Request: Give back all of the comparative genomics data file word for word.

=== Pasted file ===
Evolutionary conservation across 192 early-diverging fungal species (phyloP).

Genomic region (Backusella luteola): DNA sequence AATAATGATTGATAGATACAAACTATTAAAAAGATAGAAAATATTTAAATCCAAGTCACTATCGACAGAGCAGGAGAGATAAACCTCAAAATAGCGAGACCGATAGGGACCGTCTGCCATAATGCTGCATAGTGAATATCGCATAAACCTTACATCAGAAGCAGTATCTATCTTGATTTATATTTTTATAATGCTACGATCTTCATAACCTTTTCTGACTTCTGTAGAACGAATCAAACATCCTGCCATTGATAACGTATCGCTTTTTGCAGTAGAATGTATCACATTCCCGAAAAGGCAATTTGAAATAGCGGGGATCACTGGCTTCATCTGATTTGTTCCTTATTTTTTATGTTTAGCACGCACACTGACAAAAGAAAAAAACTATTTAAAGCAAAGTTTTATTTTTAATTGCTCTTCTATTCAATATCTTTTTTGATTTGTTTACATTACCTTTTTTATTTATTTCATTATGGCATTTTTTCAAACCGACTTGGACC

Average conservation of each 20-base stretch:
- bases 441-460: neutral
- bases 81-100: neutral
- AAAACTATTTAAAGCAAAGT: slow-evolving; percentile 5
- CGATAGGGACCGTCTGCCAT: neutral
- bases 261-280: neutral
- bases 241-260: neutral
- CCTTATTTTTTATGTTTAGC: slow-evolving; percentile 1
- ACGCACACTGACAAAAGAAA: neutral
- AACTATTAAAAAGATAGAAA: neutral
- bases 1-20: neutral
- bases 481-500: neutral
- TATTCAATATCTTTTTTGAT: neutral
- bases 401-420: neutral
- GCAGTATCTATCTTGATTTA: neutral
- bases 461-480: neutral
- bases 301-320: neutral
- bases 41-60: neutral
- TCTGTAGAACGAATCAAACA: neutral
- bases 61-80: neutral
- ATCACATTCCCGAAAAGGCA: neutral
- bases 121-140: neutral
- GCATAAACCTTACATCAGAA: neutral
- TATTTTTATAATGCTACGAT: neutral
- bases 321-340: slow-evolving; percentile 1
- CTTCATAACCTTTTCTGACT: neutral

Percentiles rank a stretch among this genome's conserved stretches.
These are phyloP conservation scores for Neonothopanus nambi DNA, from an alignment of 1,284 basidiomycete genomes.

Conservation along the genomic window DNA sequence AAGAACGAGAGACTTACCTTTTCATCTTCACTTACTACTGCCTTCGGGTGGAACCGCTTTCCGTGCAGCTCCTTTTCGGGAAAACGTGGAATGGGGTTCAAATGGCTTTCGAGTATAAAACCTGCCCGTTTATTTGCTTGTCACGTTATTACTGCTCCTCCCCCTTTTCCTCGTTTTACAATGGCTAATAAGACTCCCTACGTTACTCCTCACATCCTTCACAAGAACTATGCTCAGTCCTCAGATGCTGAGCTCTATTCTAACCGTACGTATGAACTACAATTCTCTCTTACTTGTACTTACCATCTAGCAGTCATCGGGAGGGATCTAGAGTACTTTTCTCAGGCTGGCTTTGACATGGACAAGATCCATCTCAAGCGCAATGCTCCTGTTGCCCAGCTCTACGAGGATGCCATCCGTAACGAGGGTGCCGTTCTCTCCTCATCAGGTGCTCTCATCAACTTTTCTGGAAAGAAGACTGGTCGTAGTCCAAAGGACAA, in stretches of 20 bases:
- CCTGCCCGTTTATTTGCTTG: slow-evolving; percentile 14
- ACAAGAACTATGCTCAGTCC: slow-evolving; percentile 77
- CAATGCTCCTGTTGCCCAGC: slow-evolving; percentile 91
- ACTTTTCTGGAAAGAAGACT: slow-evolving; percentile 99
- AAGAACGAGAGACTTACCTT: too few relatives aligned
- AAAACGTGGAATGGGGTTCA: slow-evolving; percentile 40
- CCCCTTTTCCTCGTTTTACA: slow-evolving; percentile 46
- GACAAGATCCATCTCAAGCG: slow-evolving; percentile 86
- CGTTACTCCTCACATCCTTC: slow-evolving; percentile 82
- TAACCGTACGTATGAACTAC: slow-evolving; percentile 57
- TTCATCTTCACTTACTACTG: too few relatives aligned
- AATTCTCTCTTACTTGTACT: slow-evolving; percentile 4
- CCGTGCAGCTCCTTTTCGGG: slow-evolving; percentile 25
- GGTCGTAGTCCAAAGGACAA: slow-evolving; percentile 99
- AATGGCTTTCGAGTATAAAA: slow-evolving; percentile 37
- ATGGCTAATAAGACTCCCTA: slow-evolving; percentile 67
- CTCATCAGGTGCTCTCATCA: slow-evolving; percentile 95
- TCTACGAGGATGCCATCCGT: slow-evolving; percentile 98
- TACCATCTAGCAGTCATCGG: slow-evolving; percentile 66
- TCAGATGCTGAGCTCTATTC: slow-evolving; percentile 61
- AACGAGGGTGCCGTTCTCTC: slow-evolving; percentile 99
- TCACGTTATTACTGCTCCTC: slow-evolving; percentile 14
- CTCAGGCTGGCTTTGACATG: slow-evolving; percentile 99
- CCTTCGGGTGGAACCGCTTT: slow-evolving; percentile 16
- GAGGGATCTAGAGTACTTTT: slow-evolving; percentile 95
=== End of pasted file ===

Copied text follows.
Evolutionary conservation across 192 early-diverging fungal species (phyloP).

Genomic region (Backusella luteola): DNA sequence AATAATGATTGATAGATACAAACTATTAAAAAGATAGAAAATATTTAAATCCAAGTCACTATCGACAGAGCAGGAGAGATAAACCTCAAAATAGCGAGACCGATAGGGACCGTCTGCCATAATGCTGCATAGTGAATATCGCATAAACCTTACATCAGAAGCAGTATCTATCTTGATTTATATTTTTATAATGCTACGATCTTCATAACCTTTTCTGACTTCTGTAGAACGAATCAAACATCCTGCCATTGATAACGTATCGCTTTTTGCAGTAGAATGTATCACATTCCCGAAAAGGCAATTTGAAATAGCGGGGATCACTGGCTTCATCTGATTTGTTCCTTATTTTTTATGTTTAGCACGCACACTGACAAAAGAAAAAAACTATTTAAAGCAAAGTTTTATTTTTAATTGCTCTTCTATTCAATATCTTTTTTGATTTGTTTACATTACCTTTTTTATTTATTTCATTATGGCATTTTTTCAAACCGACTTGGACC

Average conservation of each 20-base stretch:
- bases 441-460: neutral
- bases 81-100: neutral
- AAAACTATTTAAAGCAAAGT: slow-evolving; percentile 5
- CGATAGGGACCGTCTGCCAT: neutral
- bases 261-280: neutral
- bases 241-260: neutral
- CCTTATTTTTTATGTTTAGC: slow-evolving; percentile 1
- ACGCACACTGACAAAAGAAA: neutral
- AACTATTAAAAAGATAGAAA: neutral
- bases 1-20: neutral
- bases 481-500: neutral
- TATTCAATATCTTTTTTGAT: neutral
- bases 401-420: neutral
- GCAGTATCTATCTTGATTTA: neutral
- bases 461-480: neutral
- bases 301-320: neutral
- bases 41-60: neutral
- TCTGTAGAACGAATCAAACA: neutral
- bases 61-80: neutral
- ATCACATTCCCGAAAAGGCA: neutral
- bases 121-140: neutral
- GCATAAACCTTACATCAGAA: neutral
- TATTTTTATAATGCTACGAT: neutral
- bases 321-340: slow-evolving; percentile 1
- CTTCATAACCTTTTCTGACT: neutral

Percentiles rank a stretch among this genome's conserved stretches.
These are phyloP conservation scores for Neonothopanus nambi DNA, from an alignment of 1,284 basidiomycete genomes.

Conservation along the genomic window DNA sequence AAGAACGAGAGACTTACCTTTTCATCTTCACTTACTACTGCCTTCGGGTGGAACCGCTTTCCGTGCAGCTCCTTTTCGGGAAAACGTGGAATGGGGTTCAAATGGCTTTCGAGTATAAAACCTGCCCGTTTATTTGCTTGTCACGTTATTACTGCTCCTCCCCCTTTTCCTCGTTTTACAATGGCTAATAAGACTCCCTACGTTACTCCTCACATCCTTCACAAGAACTATGCTCAGTCCTCAGATGCTGAGCTCTATTCTAACCGTACGTATGAACTACAATTCTCTCTTACTTGTACTTACCATCTAGCAGTCATCGGGAGGGATCTAGAGTACTTTTCTCAGGCTGGCTTTGACATGGACAAGATCCATCTCAAGCGCAATGCTCCTGTTGCCCAGCTCTACGAGGATGCCATCCGTAACGAGGGTGCCGTTCTCTCCTCATCAGGTGCTCTCATCAACTTTTCTGGAAAGAAGACTGGTCGTAGTCCAAAGGACAA, in stretches of 20 bases:
- CCTGCCCGTTTATTTGCTTG: slow-evolving; percentile 14
- ACAAGAACTATGCTCAGTCC: slow-evolving; percentile 77
- CAATGCTCCTGTTGCCCAGC: slow-evolving; percentile 91
- ACTTTTCTGGAAAGAAGACT: slow-evolving; percentile 99
- AAGAACGAGAGACTTACCTT: too few relatives aligned
- AAAACGTGGAATGGGGTTCA: slow-evolving; percentile 40
- CCCCTTTTCCTCGTTTTACA: slow-evolving; percentile 46
- GACAAGATCCATCTCAAGCG: slow-evolving; percentile 86
- CGTTACTCCTCACATCCTTC: slow-evolving; percentile 82
- TAACCGTACGTATGAACTAC: slow-evolving; percentile 57
- TTCATCTTCACTTACTACTG: too few relatives aligned
- AATTCTCTCTTACTTGTACT: slow-evolving; percentile 4
- CCGTGCAGCTCCTTTTCGGG: slow-evolving; percentile 25
- GGTCGTAGTCCAAAGGACAA: slow-evolving; percentile 99
- AATGGCTTTCGAGTATAAAA: slow-evolving; percentile 37
- ATGGCTAATAAGACTCCCTA: slow-evolving; percentile 67
- CTCATCAGGTGCTCTCATCA: slow-evolving; percentile 95
- TCTACGAGGATGCCATCCGT: slow-evolving; percentile 98
- TACCATCTAGCAGTCATCGG: slow-evolving; percentile 66
- TCAGATGCTGAGCTCTATTC: slow-evolving; percentile 61
- AACGAGGGTGCCGTTCTCTC: slow-evolving; percentile 99
- TCACGTTATTACTGCTCCTC: slow-evolving; percentile 14
- CTCAGGCTGGCTTTGACATG: slow-evolving; percentile 99
- CCTTCGGGTGGAACCGCTTT: slow-evolving; percentile 16
- GAGGGATCTAGAGTACTTTT: slow-evolving; percentile 95